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Graduate School Statement of Purpose

  1. Dec 22, 2008 #1
    I need help with my Statement of Purpose. I have been doing research on experimental high energy particle physics for the past two years of my undergraduate career. However, I have discovered that there is no way I want to continue work in this field in grad school. In my personal statement, should I say that I want to continue in this field for the sake of continuity and consistency or should I be honest and talk about something that I find interesting but have little training in (Gravity). Little training, in this case, means one class on Differential Geometry and some private study.
  2. jcsd
  3. Dec 22, 2008 #2

    Vanadium 50

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    This probably goes without saying, but you shouldn't lie anywhere in your application package.
  4. Dec 22, 2008 #3


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    I would suggest you focus the letter on what you're interested in and explain why you have that interest, rather than wasting any time on why you're not interested in something else. When talking about your experiences in high energy particle physics, focus on what you've gotten out of the work: any skills you've acquired, presentations you've made, publications (if any), programming experience, etc.
  5. Dec 22, 2008 #4
    Try to find some things you've learned while working on HEP that would apply to Gravity.
  6. Dec 25, 2008 #5
    Although professors certainly like experience in a specific area when recruiting students, peoples' interests change over time. The ability to do research is a quality that can be transferred to another area, so I don't see it as particularly bad that you're now interested in a new area. You should definitely talk about what you're interested in now though because professors will use your app when determining who to hire. In fact, that's how my advisor found me.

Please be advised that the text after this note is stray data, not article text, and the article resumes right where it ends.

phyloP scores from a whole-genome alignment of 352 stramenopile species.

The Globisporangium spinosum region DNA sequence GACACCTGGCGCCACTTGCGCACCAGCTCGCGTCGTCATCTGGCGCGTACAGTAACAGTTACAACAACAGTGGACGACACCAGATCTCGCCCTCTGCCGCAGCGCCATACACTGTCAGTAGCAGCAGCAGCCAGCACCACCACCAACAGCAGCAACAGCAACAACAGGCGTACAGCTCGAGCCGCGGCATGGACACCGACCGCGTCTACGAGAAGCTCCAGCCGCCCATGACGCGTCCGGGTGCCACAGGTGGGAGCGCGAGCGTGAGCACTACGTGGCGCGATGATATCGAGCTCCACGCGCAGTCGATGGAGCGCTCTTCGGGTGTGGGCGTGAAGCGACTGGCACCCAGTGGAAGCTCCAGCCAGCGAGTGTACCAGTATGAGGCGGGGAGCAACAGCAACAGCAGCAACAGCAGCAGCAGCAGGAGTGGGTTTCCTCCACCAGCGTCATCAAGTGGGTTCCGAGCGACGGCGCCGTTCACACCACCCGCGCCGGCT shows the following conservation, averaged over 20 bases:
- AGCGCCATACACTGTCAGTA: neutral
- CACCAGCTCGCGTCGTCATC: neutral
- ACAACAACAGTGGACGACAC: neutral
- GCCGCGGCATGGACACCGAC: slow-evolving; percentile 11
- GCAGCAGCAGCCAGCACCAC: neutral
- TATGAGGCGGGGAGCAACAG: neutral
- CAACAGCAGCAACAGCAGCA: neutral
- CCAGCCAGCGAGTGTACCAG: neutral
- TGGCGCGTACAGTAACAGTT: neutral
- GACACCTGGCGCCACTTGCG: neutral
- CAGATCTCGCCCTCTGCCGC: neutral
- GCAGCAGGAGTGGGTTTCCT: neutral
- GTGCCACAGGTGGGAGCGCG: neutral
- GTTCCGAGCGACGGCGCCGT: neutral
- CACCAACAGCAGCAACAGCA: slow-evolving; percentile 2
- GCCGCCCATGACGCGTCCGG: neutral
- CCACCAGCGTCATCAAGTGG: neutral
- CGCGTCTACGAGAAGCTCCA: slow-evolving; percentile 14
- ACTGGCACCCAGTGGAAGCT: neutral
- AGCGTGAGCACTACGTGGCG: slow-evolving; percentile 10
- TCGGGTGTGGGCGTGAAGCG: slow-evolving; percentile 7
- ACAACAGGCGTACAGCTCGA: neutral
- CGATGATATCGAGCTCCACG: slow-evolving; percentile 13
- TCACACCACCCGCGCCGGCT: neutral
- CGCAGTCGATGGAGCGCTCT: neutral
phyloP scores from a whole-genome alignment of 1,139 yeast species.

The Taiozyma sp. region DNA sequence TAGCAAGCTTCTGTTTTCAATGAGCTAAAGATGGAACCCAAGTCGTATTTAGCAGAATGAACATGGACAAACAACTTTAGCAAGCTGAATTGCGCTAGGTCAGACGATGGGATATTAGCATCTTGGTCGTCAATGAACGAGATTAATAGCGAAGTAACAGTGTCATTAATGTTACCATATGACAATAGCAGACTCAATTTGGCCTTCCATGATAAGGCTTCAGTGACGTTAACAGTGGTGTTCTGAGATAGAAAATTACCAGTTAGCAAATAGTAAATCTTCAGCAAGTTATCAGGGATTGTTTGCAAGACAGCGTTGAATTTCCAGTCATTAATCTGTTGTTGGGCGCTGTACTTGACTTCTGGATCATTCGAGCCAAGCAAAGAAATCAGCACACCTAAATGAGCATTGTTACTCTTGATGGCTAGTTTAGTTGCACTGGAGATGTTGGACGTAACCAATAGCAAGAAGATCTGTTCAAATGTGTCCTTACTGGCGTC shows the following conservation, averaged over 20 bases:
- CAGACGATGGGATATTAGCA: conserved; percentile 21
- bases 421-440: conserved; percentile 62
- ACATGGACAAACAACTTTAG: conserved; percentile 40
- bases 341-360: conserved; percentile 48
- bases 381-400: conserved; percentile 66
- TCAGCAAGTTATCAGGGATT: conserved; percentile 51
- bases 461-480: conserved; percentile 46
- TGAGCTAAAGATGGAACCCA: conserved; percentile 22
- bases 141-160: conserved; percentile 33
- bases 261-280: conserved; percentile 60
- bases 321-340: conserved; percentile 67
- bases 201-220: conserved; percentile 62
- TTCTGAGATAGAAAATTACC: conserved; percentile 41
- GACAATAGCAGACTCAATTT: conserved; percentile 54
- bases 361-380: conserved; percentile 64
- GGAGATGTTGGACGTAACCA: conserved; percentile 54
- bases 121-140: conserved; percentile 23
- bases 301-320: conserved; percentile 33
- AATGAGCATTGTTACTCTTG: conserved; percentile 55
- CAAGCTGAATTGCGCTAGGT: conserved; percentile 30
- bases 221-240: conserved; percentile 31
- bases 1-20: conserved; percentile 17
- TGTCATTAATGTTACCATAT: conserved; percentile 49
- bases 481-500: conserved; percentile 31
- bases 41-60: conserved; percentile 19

7. Dec 26, 2008 #6
    Americanforest, your experience might be somewhat useful in grad school. I'm a second year grad student in experimental high energy astrophysics. I know it's slightly different (smaller collaborations, bigger role in constructing/maintaining detectors, slightly different experimental procedures, etc.). But I have to work with electronics, and I do programming every day. In fact I've had to learn ROOT, which CERN developed for their data analysis.

    These skills are useful elsewhere in physics. If you work in theoretical cosmology, programming skills are very important. And in observational cosmology, instrumentation skill are important. You probably have this sort of experience, and you can highlight it on your essay.
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